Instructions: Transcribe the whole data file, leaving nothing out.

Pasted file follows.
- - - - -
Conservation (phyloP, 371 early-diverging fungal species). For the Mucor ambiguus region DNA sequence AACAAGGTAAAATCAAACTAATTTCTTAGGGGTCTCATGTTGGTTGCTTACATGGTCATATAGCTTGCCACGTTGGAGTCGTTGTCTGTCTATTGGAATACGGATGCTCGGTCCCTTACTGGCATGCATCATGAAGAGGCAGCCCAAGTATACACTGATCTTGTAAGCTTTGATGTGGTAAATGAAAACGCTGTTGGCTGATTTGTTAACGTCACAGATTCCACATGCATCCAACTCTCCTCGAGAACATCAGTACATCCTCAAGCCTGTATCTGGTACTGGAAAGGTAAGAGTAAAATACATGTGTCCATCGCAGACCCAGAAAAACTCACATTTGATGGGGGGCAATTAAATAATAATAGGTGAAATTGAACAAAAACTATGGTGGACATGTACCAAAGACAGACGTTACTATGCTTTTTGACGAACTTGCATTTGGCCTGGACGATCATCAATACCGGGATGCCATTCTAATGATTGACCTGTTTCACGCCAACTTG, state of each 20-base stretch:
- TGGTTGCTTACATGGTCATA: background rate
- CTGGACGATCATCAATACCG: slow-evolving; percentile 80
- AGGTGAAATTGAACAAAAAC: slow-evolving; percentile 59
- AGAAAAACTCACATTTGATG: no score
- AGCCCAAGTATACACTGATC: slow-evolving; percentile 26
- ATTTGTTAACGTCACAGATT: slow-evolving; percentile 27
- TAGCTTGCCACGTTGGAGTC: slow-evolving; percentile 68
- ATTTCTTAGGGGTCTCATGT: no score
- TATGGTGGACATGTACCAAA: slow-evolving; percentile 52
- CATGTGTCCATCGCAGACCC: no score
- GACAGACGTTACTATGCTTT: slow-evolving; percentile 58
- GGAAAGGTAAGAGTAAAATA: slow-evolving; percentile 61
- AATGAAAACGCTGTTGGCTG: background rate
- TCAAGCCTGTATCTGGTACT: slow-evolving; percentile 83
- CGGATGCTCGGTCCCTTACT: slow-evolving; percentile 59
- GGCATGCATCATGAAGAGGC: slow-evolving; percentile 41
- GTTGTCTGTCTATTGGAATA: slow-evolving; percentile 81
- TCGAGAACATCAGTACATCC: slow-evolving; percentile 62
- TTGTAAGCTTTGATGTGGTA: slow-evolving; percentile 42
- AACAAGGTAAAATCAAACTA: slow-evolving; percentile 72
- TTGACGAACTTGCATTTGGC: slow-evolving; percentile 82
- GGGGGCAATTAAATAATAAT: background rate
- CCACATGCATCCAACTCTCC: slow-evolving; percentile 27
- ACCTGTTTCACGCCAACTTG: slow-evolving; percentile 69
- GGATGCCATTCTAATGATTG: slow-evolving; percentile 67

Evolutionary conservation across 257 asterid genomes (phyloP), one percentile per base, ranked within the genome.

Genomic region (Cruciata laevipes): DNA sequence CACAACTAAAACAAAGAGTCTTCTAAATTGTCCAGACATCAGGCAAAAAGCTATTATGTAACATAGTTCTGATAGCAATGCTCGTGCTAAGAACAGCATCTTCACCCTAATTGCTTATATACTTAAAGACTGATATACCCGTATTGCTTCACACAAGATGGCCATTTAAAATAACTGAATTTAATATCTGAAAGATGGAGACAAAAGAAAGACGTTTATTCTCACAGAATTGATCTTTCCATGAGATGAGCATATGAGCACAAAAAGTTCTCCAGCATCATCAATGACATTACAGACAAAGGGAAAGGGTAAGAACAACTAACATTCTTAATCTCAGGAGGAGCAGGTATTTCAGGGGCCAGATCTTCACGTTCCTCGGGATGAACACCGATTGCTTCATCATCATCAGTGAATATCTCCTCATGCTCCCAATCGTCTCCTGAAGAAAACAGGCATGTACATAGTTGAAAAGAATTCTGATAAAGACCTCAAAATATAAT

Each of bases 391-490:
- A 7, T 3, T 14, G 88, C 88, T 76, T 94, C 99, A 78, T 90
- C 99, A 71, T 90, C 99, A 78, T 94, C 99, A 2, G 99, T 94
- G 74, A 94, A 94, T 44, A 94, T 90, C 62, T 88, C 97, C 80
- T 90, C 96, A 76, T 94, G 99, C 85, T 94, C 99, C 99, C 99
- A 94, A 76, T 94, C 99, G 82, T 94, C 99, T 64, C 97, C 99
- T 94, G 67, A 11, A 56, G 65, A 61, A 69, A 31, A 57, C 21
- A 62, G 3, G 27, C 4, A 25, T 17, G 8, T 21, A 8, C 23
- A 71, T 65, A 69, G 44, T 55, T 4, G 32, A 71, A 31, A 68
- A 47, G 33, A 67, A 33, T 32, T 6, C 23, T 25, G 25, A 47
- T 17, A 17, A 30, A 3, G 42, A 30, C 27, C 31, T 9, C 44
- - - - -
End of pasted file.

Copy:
Conservation (phyloP, 371 early-diverging fungal species). For the Mucor ambiguus region DNA sequence AACAAGGTAAAATCAAACTAATTTCTTAGGGGTCTCATGTTGGTTGCTTACATGGTCATATAGCTTGCCACGTTGGAGTCGTTGTCTGTCTATTGGAATACGGATGCTCGGTCCCTTACTGGCATGCATCATGAAGAGGCAGCCCAAGTATACACTGATCTTGTAAGCTTTGATGTGGTAAATGAAAACGCTGTTGGCTGATTTGTTAACGTCACAGATTCCACATGCATCCAACTCTCCTCGAGAACATCAGTACATCCTCAAGCCTGTATCTGGTACTGGAAAGGTAAGAGTAAAATACATGTGTCCATCGCAGACCCAGAAAAACTCACATTTGATGGGGGGCAATTAAATAATAATAGGTGAAATTGAACAAAAACTATGGTGGACATGTACCAAAGACAGACGTTACTATGCTTTTTGACGAACTTGCATTTGGCCTGGACGATCATCAATACCGGGATGCCATTCTAATGATTGACCTGTTTCACGCCAACTTG, state of each 20-base stretch:
- TGGTTGCTTACATGGTCATA: background rate
- CTGGACGATCATCAATACCG: slow-evolving; percentile 80
- AGGTGAAATTGAACAAAAAC: slow-evolving; percentile 59
- AGAAAAACTCACATTTGATG: no score
- AGCCCAAGTATACACTGATC: slow-evolving; percentile 26
- ATTTGTTAACGTCACAGATT: slow-evolving; percentile 27
- TAGCTTGCCACGTTGGAGTC: slow-evolving; percentile 68
- ATTTCTTAGGGGTCTCATGT: no score
- TATGGTGGACATGTACCAAA: slow-evolving; percentile 52
- CATGTGTCCATCGCAGACCC: no score
- GACAGACGTTACTATGCTTT: slow-evolving; percentile 58
- GGAAAGGTAAGAGTAAAATA: slow-evolving; percentile 61
- AATGAAAACGCTGTTGGCTG: background rate
- TCAAGCCTGTATCTGGTACT: slow-evolving; percentile 83
- CGGATGCTCGGTCCCTTACT: slow-evolving; percentile 59
- GGCATGCATCATGAAGAGGC: slow-evolving; percentile 41
- GTTGTCTGTCTATTGGAATA: slow-evolving; percentile 81
- TCGAGAACATCAGTACATCC: slow-evolving; percentile 62
- TTGTAAGCTTTGATGTGGTA: slow-evolving; percentile 42
- AACAAGGTAAAATCAAACTA: slow-evolving; percentile 72
- TTGACGAACTTGCATTTGGC: slow-evolving; percentile 82
- GGGGGCAATTAAATAATAAT: background rate
- CCACATGCATCCAACTCTCC: slow-evolving; percentile 27
- ACCTGTTTCACGCCAACTTG: slow-evolving; percentile 69
- GGATGCCATTCTAATGATTG: slow-evolving; percentile 67

Evolutionary conservation across 257 asterid genomes (phyloP), one percentile per base, ranked within the genome.

Genomic region (Cruciata laevipes): DNA sequence CACAACTAAAACAAAGAGTCTTCTAAATTGTCCAGACATCAGGCAAAAAGCTATTATGTAACATAGTTCTGATAGCAATGCTCGTGCTAAGAACAGCATCTTCACCCTAATTGCTTATATACTTAAAGACTGATATACCCGTATTGCTTCACACAAGATGGCCATTTAAAATAACTGAATTTAATATCTGAAAGATGGAGACAAAAGAAAGACGTTTATTCTCACAGAATTGATCTTTCCATGAGATGAGCATATGAGCACAAAAAGTTCTCCAGCATCATCAATGACATTACAGACAAAGGGAAAGGGTAAGAACAACTAACATTCTTAATCTCAGGAGGAGCAGGTATTTCAGGGGCCAGATCTTCACGTTCCTCGGGATGAACACCGATTGCTTCATCATCATCAGTGAATATCTCCTCATGCTCCCAATCGTCTCCTGAAGAAAACAGGCATGTACATAGTTGAAAAGAATTCTGATAAAGACCTCAAAATATAAT

Each of bases 391-490:
- A 7, T 3, T 14, G 88, C 88, T 76, T 94, C 99, A 78, T 90
- C 99, A 71, T 90, C 99, A 78, T 94, C 99, A 2, G 99, T 94
- G 74, A 94, A 94, T 44, A 94, T 90, C 62, T 88, C 97, C 80
- T 90, C 96, A 76, T 94, G 99, C 85, T 94, C 99, C 99, C 99
- A 94, A 76, T 94, C 99, G 82, T 94, C 99, T 64, C 97, C 99
- T 94, G 67, A 11, A 56, G 65, A 61, A 69, A 31, A 57, C 21
- A 62, G 3, G 27, C 4, A 25, T 17, G 8, T 21, A 8, C 23
- A 71, T 65, A 69, G 44, T 55, T 4, G 32, A 71, A 31, A 68
- A 47, G 33, A 67, A 33, T 32, T 6, C 23, T 25, G 25, A 47
- T 17, A 17, A 30, A 3, G 42, A 30, C 27, C 31, T 9, C 44